New Biomedical Science Chair Named  

Janet D. Robishaw, Ph.D., is joining the Charles E. Schmidt College of Medicine at Florida Atlantic University as the new chair of the Department of Biomedical Science.
Dr. Robishaw is a Senior Scientist and Associate Director at the Weis Center for Research at Geisinger Health System in Central Pennsylvania.
An accomplished genomics researcher with decades of sustained federal funding from the National Institutes of Health (NIH), Dr. Robishaw trained under Nobel Laureate Dr. Alfred G. Gilman and will be the first female department chair in the College of Medicine.
Beginning in September, Dr. Robishaw will lead a department of more than 20 faculty members, with plans for rapid growth. She succeeds Keith Brew, Ph.D., who has been chair since 2006. He will remain with the College as a faculty member and continue to conduct NIH-funded research on the development of novel treatments for osteoarthritis.
“In a highly competitive pool of candidates, Dr. Robishaw was the top choice of College leadership, as well as the departmental faculty,” said Arthur J. Ross III, M.D., M.B.A., Interim Dean of the College. “Dr. Robishaw has robust experience in administration, education, training and research. Her genomics research will augment and complement FAU’s rapidly growing research enterprise.”
FAU recently established new research institutes in neuroscience and aging, as well as other areas. The neuroscience institute director, Randy Blakely, Ph.D., is also a member of the Department of Biomedical Science, and the new aging institute director, James Galvin, M.D., M.P.H., is a faculty member in the College’s Department of Integrated Medical Science. Both new institutes are expected to interact substantially with Dr. Robishaw’s research program and the Department of Biomedical Science in general.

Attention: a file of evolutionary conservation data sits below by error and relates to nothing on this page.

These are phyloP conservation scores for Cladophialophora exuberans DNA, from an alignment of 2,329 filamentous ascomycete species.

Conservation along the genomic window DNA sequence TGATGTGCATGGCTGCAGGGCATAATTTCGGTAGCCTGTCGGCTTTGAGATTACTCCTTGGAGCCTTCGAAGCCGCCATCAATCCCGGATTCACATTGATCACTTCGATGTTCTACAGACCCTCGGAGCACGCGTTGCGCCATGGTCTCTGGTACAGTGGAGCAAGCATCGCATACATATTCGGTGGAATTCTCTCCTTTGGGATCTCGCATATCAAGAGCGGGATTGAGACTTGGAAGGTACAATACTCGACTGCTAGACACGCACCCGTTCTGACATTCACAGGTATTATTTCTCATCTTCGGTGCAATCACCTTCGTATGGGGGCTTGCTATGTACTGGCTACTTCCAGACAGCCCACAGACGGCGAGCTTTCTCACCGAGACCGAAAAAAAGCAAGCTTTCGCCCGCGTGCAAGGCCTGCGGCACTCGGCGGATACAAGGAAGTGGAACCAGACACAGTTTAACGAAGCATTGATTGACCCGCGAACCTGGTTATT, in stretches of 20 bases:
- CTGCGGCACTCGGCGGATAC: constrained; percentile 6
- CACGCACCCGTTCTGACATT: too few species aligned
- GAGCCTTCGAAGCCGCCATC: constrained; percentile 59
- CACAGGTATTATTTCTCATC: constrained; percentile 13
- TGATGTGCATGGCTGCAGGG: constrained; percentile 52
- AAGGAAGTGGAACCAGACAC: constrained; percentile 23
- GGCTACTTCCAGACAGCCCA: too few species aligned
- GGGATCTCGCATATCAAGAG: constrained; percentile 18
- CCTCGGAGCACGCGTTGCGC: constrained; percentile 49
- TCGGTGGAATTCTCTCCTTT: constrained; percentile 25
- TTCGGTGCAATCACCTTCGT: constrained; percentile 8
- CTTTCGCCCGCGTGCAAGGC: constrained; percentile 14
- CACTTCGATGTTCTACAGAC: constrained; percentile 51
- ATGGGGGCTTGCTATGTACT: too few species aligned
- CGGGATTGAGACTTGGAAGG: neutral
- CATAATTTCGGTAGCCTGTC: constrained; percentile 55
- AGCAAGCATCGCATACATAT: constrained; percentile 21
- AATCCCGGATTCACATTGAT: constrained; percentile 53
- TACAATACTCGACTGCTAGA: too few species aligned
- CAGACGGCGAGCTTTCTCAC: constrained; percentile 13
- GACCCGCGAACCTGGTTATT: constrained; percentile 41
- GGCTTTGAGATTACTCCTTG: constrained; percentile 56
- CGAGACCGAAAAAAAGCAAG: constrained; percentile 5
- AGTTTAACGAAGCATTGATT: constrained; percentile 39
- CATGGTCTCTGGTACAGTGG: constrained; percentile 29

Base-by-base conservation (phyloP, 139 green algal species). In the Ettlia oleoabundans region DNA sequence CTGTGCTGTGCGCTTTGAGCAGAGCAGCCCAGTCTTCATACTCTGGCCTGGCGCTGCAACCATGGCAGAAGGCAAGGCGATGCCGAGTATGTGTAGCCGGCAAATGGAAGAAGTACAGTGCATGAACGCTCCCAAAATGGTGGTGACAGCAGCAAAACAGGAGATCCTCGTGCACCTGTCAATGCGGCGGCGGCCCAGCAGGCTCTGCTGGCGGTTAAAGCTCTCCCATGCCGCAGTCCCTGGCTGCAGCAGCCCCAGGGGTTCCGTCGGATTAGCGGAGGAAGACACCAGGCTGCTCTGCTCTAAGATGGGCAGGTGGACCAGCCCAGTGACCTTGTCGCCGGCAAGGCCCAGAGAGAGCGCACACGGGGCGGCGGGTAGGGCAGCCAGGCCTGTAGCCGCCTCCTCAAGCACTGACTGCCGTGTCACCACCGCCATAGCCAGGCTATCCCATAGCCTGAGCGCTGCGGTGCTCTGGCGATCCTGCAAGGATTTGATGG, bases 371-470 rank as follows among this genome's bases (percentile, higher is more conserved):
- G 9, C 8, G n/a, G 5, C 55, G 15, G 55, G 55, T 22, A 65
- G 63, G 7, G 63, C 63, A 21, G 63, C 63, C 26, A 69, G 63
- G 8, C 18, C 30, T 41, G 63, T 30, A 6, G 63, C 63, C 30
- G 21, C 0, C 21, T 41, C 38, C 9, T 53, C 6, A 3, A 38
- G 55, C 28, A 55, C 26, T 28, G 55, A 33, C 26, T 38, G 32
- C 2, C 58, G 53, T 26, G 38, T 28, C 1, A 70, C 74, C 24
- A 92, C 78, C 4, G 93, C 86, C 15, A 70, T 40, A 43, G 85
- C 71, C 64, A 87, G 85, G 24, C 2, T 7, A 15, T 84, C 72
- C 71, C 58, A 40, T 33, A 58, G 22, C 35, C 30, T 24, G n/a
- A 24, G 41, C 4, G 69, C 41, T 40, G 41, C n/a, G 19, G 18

“Dr. Robishaw’s addition to the College of Medicine will greatly accelerate our emerging clinical and translational research efforts across a spectrum of health conditions,” said Galvin. “Her work will provide immediate as well as long-term benefits to the residents of Palm Beach County and South Florida.”
Dr. Blakely echoed Dr. Galvin’s sentiments. “I am delighted to have Janet as both my colleague and my chair. Her research program in receptor signaling pathways adds needed depth in this area, and is one that impacts multiple disciplines, from cancer to neuroscience. I anticipate working closely with her on broad institutional programs through the Brain Institute, as well as on faculty and research development in the Department of Biomedical Science.”
Funded by the NIH for more than 30 years, Dr. Robishaw’s research focuses on the part of the human genome called the G-protein coupled receptor signaling pathways that represent targets for more than 60% of all biomedical drugs on the market.
“Dr. Robishaw’s research has enormous potential to improve the health and well-being of patients with a wide variety of medical conditions, with opportunities for global impact,” said John W. Newcomer, M.D., the College’s Vice Dean for Research and Innovation who served as chair of the search committee. “We’re excited that this work will now be done in the College of Medicine.”
Dr. Robishaw holds a doctoral degree in cellular and molecular physiology from The Pennsylvania State University and conducted her postdoctoral training at the University of Texas Health Science Center of Dallas. She earned her bachelor of science degree in chemistry and biology from Central Michigan University.